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Title: Heterogeneity of G6PD deficiency prevalence in Mozambique: a school-based cross-sectional survey in three different regions
Author: Galatas, Beatriz
Mabote, Lurdes
Simone, Wilson
Matambisso, Gloria
Nhamussua, Lidia
Mañú Pereira, María del Mar
Menéndez, Clara
Saute, Francisco
Macete, Eusébio
Bassat Orellana, Quique
Alonso, Pedro
Aide, Pedro Carlos Paulino
Keywords: Anèmia hemolítica
Hemolytic anemia
Issue Date: 19-Jan-2017
Publisher: BioMed Central
Abstract: Background: Glucose-6-phosphate dehydrogenase (G6PD) deficiency is an X-linked hereditary enzymatic abnormality that affects more than 400 million people worldwide. Most deficient individuals do not manifest any symptoms; however, several precipitant agents—such as fava intake, infections, or several drugs—may trigger acute haemolytic anaemia. Countries should be informed of the prevalence of this enzymatic anomaly within their borders, in order to make safe and appropriate national decisions regarding the use of potentially unsafe drugs for G6PD deficient individuals. Methods: A school-based cross-sectional survey was conducted in three districts in Mozambique, namely Manhiça, located in the south; Mocuba in the centre; and Pemba in the northern tip of the country. G6PD deficiency was evaluated using the CareStart™ diagnostic test, and enzyme activity levels were measured through fluorescence spectrophotometry in deficient individuals. Chi squared and ANOVA tests were used to assess prevalence and mean enzyme activity differences, and logistic regression was used to identify risk factors associated to the deficiency. Results: G6PD deficiency prevalence estimates were lowest in the northern city of Pemba (8.3%) and among Emakhuwas and Shimakondes, and higher in the centre and southern regions of the country (16.8 and 14.6%, respectively), particularly among Elomwes and Xichanganas. G6PD deficiency was significantly more prevalent among male students than females (OR = 1.4, 95% CI 1.0–1.8, p = 0.02), although enzyme activity levels were not different among deficient individuals from either gender group. Finally, median deficiency levels were found to be more severe among the deficient students from the north (0.7 U/gHg [0.2–0.7] p < 0.001) and south (0.7 U/gHg [0.5–2.5]), compared to those from the centre (1.4 U/gHg [0.6–2.1]). Conclusion: These findings suggest that Mozambique, as a historically high malaria-endemic country has considerable levels of G6PD deficiency, that vary significantly across the country. This should be considered when planning national strategies for the use of licensed drugs that may be associated to haemolysis among G6PD individuals, or prior to the performance of future trials using primaquine and other 8-aminoquinolines derivatives.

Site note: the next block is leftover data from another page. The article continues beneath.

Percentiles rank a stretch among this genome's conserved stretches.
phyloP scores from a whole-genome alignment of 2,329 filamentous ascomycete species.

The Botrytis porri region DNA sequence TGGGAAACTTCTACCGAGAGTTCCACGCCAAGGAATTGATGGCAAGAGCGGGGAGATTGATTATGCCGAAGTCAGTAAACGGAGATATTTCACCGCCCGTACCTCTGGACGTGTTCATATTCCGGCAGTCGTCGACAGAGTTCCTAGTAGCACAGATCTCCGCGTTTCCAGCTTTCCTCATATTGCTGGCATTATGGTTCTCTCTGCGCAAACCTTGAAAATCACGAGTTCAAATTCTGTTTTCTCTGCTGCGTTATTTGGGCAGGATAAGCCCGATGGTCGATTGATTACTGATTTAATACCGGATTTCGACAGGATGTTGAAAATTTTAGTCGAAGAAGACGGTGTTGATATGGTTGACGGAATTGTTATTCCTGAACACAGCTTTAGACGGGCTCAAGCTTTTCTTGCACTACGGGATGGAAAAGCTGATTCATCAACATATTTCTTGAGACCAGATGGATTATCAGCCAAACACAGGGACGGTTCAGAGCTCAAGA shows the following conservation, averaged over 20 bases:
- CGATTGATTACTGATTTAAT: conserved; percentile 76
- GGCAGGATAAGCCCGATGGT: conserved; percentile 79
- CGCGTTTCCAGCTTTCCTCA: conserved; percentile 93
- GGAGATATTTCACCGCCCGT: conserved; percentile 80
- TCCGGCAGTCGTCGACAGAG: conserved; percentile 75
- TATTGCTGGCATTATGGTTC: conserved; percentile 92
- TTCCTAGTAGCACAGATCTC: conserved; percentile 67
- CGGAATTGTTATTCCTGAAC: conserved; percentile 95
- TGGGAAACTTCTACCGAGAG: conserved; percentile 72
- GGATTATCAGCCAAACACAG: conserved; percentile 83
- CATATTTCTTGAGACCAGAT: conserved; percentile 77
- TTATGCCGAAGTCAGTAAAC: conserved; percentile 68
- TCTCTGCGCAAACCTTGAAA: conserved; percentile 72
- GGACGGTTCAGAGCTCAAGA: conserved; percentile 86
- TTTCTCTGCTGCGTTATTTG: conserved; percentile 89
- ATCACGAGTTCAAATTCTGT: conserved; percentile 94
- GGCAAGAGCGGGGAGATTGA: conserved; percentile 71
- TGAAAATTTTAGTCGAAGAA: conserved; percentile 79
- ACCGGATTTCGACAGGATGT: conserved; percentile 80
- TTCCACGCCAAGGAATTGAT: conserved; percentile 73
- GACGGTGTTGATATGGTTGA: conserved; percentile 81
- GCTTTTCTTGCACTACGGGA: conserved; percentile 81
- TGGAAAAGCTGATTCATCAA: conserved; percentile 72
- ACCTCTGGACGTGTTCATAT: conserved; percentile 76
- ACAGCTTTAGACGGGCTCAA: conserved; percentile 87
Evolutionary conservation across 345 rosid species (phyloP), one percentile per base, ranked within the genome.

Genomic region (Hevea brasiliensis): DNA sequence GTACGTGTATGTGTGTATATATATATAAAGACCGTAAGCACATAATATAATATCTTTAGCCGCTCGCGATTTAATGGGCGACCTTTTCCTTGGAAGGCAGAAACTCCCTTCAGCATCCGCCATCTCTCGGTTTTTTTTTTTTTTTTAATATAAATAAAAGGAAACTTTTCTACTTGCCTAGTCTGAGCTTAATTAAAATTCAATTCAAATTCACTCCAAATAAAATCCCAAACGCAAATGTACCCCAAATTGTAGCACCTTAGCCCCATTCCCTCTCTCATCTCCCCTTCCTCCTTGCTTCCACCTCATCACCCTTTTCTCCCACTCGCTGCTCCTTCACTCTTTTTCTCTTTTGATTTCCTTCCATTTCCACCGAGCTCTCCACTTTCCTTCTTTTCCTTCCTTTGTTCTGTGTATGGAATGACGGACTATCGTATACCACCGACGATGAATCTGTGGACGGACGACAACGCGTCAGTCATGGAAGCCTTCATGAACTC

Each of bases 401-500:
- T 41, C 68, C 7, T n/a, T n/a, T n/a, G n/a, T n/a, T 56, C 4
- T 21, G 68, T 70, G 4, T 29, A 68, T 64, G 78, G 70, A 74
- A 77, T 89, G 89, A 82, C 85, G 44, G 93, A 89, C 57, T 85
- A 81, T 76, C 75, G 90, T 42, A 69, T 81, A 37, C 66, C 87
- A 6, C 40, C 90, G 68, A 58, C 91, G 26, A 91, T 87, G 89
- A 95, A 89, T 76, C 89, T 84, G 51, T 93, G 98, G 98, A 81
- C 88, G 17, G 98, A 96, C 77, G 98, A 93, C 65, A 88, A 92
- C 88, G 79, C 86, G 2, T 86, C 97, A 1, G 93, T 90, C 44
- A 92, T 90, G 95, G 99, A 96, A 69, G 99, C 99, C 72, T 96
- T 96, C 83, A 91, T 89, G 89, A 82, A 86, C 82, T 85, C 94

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It is part of: Malaria Journal, 2017, vol. 16, num. 36
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ISSN: 1475-2875
Appears in Collections:Articles publicats en revistes (ISGlobal)

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